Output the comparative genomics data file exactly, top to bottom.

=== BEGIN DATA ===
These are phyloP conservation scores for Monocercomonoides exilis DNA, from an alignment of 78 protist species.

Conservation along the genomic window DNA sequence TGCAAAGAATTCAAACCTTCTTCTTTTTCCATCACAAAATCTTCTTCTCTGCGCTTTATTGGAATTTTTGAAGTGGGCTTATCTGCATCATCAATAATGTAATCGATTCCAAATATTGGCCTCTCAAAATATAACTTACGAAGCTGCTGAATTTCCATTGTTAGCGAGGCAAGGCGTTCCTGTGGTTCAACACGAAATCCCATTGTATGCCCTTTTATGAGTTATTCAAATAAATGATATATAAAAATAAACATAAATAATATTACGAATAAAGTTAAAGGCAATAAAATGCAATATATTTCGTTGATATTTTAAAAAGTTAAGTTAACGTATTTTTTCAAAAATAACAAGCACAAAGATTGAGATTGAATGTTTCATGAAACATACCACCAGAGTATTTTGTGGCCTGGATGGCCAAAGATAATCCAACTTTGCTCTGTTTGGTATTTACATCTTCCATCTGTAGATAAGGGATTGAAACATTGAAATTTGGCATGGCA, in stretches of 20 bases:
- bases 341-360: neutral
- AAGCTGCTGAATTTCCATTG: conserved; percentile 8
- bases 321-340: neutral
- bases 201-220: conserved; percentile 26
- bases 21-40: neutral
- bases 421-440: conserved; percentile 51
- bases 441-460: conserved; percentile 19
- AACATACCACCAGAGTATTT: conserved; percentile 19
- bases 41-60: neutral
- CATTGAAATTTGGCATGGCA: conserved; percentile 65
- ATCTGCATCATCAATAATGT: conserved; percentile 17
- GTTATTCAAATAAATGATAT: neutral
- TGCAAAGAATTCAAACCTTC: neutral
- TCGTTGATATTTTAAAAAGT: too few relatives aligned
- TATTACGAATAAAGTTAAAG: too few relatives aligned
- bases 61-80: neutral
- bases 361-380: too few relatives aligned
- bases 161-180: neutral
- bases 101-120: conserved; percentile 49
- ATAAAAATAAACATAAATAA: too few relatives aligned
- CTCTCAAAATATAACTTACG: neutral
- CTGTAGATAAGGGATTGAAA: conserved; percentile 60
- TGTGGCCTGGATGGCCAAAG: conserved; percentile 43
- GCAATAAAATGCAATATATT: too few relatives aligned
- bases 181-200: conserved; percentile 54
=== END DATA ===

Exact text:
These are phyloP conservation scores for Monocercomonoides exilis DNA, from an alignment of 78 protist species.

Conservation along the genomic window DNA sequence TGCAAAGAATTCAAACCTTCTTCTTTTTCCATCACAAAATCTTCTTCTCTGCGCTTTATTGGAATTTTTGAAGTGGGCTTATCTGCATCATCAATAATGTAATCGATTCCAAATATTGGCCTCTCAAAATATAACTTACGAAGCTGCTGAATTTCCATTGTTAGCGAGGCAAGGCGTTCCTGTGGTTCAACACGAAATCCCATTGTATGCCCTTTTATGAGTTATTCAAATAAATGATATATAAAAATAAACATAAATAATATTACGAATAAAGTTAAAGGCAATAAAATGCAATATATTTCGTTGATATTTTAAAAAGTTAAGTTAACGTATTTTTTCAAAAATAACAAGCACAAAGATTGAGATTGAATGTTTCATGAAACATACCACCAGAGTATTTTGTGGCCTGGATGGCCAAAGATAATCCAACTTTGCTCTGTTTGGTATTTACATCTTCCATCTGTAGATAAGGGATTGAAACATTGAAATTTGGCATGGCA, in stretches of 20 bases:
- bases 341-360: neutral
- AAGCTGCTGAATTTCCATTG: conserved; percentile 8
- bases 321-340: neutral
- bases 201-220: conserved; percentile 26
- bases 21-40: neutral
- bases 421-440: conserved; percentile 51
- bases 441-460: conserved; percentile 19
- AACATACCACCAGAGTATTT: conserved; percentile 19
- bases 41-60: neutral
- CATTGAAATTTGGCATGGCA: conserved; percentile 65
- ATCTGCATCATCAATAATGT: conserved; percentile 17
- GTTATTCAAATAAATGATAT: neutral
- TGCAAAGAATTCAAACCTTC: neutral
- TCGTTGATATTTTAAAAAGT: too few relatives aligned
- TATTACGAATAAAGTTAAAG: too few relatives aligned
- bases 61-80: neutral
- bases 361-380: too few relatives aligned
- bases 161-180: neutral
- bases 101-120: conserved; percentile 49
- ATAAAAATAAACATAAATAA: too few relatives aligned
- CTCTCAAAATATAACTTACG: neutral
- CTGTAGATAAGGGATTGAAA: conserved; percentile 60
- TGTGGCCTGGATGGCCAAAG: conserved; percentile 43
- GCAATAAAATGCAATATATT: too few relatives aligned
- bases 181-200: conserved; percentile 54